This is a blog which concentrates on the day-to-day bird ringing activities at South Milton Ley Nature Reserve, a 16 hectare reedbed in south Devon. The title reflects the fact that it takes me about an hour to drive to the site from my home and a further hour to set up all of the nets. This makes for some very early starts, particularly in the summer months!
If you stumbled across this website whilst looking for up to date information about the birds recorded here, at South Huish Reserve, South Efford Marsh, Thurlestone Bay or simply in the general area I recommend visiting Mike Passman’s excellent website: Thurlestone Bay Birds
Crest Ride, March 2018
A brief ridge of high pressure gave me a weather window to get some nets up after what seems like an endless procession of wind, rain and snow so far this year. In the event, it was hardly worth the effort with just six new birds and three recaptures. All of the wintering Chiffchaffs and Crests have either departed or perished during the snow and sub-zero temperatures at the beginning of month. I have already received details of a Goldcrest found dead at the neighbouring Mill Farm on 27th February, when overnight temperatures fell to -4oC and I’m sure many others will have succumbed in the days that followed when the South Hams was covered in snow.
On the brighter side, one of the recaptures was a Chiffchaff returning for the breeding season. Originally ringed in April 2016, this is the first returning Chiff to be caught this year. At least three other males were singing strongly in the hedgerows around the ringing area. Unusually, at least four Water Rails were calling between the sewage treatment plant and Marsh Ride. Wintering birds have normally departed by now and I am speculating whether this year’s unusually high water table has encouraged some birds to stay to breed. Water Rails have only been proven to breed at SML on one occasion (1989) but the species is occasionally heard during the spring and summer months. Whether these are breeding birds or summering non-breeders is unknown. Water Rails normally start incubating during the last week of March in the south of England so I’ll be keeping a lookout for any sign of breeding activity.
The first of three Siberian Chiffchaffs trapped on 26th January 2018
At last, a dry day with winds, which were low enough to get some nets up. In fact, at times in mid-morning it felt positively balmy. The sunny periods were enough to produce swarms of midges, whirling about in mating dances on the leeward sides of taller trees and a north-westerly breeze drifted them towards the net ride beside the sewage treatment plant. Things were looking good for decent numbers of Chiffchaffs. These midges are a major component of their winter diet, often turning their droppings black, when the midges are swarming. When the sun goes in the midges disappear and the warblers disperse making them harder to trap.
The second Siberian Chiffchaff
In the event, the morning’s tally of 47 birds included 30 Chiffchaffs, 4 Firecrests and 2 Goldcrests. Three of the Chiffchaffs showed all of the characteristics of tristis and two of them obligingly gave the characteristic short “peep” call when released.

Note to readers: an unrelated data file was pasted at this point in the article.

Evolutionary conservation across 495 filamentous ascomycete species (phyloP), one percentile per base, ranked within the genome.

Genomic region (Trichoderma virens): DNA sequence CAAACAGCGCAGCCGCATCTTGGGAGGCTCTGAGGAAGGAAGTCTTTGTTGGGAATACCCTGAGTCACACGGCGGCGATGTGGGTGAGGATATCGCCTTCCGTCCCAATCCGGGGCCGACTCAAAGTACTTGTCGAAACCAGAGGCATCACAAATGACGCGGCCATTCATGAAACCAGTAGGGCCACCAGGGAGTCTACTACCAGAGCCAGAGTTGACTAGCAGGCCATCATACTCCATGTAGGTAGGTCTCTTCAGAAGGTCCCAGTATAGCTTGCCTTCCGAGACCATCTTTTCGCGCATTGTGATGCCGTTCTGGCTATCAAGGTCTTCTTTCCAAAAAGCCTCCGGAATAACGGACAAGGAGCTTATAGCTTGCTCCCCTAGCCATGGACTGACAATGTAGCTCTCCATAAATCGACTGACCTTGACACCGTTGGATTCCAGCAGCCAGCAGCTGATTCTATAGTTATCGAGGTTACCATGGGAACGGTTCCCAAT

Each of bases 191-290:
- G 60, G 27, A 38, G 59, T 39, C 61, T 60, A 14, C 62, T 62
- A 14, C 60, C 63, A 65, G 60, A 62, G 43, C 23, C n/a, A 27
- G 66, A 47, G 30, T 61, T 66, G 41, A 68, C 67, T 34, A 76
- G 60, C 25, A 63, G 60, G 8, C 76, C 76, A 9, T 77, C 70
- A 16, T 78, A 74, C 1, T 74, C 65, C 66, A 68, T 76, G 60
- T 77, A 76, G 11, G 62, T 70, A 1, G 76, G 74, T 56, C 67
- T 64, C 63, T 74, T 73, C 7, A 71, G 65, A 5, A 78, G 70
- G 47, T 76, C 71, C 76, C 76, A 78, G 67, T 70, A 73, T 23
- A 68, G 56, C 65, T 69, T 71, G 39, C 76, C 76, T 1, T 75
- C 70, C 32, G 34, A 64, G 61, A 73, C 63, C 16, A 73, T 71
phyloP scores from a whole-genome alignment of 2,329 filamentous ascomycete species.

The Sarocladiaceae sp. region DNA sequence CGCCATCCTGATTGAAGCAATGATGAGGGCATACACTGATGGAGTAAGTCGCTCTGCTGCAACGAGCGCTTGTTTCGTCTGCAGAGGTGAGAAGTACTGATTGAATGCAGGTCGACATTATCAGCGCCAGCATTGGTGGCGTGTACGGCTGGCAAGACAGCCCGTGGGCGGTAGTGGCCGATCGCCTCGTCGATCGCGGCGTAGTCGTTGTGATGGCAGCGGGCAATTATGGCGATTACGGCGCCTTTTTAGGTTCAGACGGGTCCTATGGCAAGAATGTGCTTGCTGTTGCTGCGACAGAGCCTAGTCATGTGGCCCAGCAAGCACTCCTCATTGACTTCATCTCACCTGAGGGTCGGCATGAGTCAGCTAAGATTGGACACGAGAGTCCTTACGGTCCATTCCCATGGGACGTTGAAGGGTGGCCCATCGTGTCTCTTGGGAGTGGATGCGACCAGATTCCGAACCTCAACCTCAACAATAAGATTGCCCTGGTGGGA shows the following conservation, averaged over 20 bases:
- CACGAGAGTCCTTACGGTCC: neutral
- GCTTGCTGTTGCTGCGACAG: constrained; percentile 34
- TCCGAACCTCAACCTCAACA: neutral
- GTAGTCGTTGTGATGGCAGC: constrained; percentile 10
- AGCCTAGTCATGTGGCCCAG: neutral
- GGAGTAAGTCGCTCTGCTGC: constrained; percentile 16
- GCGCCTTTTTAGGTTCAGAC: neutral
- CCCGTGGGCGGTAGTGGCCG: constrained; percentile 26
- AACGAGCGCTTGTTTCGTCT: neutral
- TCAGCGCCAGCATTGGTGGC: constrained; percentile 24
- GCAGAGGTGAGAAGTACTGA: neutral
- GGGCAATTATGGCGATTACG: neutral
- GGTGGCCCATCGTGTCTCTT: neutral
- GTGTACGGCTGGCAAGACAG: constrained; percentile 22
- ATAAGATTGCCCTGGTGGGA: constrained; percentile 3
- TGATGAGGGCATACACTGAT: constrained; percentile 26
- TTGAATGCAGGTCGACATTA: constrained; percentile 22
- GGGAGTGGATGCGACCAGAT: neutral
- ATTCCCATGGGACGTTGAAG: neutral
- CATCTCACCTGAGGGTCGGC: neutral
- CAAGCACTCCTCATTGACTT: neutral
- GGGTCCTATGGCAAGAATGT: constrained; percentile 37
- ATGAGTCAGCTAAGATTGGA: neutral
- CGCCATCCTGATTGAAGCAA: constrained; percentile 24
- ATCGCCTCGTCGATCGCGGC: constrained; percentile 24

A lovely day but not many birds. Just 14 new birds were ringed including: 5 Chiffchaff, 3 Firecrest, 2 Goldcrest and 1 Reed Bunting.
Also on site: another 20+ Chiffchaff, 1 Siberian Chiffchaff, 2 Redwing, 5 Water Rail, 1 Sparrowhawk, 1 Tawny Owl and 1 Great Spotted Woodpecker. There were 3 Hares in the middle of the field to the south of the reedbed and a weasel ran across the footpath by the sewage treatment works.
A break in the weather enabled the first of this year’s two winter reed cuts to go ahead as planned. The biting easterly wind and heavy waterlogged ground didn’t make things any easier for the thirty volunteers who turned up to help but the breeze certainly kept the bonfires going!
We packed up in the early afternoon, having cleared almost half a hectare.
Lower Marsh Ride on 3rd January 2018 – submerged under 1m of water
A series of deep depressions with associated high winds and rain, interspersed with brief quiet periods and heavy frosts have prevented any ringing at South Milton since the middle of December. However there have been benefits.
Storm Eleanor piled up an exceptionally high sandbar at the seaward end of the reserve and this barrier, coupled with high spring tides and a lot of water flowing from the catchment, has raised the water level in the reedbed and ditches. Nick Townsend and I visited today, to determine which areas of reedbed would be accessible for cutting next weekend, and we were able to make measurements of water depths and flows along the length of the reserve. The weight of entrained water subsequently breached the sandbar and it partially reformed over the next two days. Nick managed to make additional measurements over this period and we now have a series of observations relating the depth of water at the coastal footbridge to the extent and depth of water in the reedbed and ditches.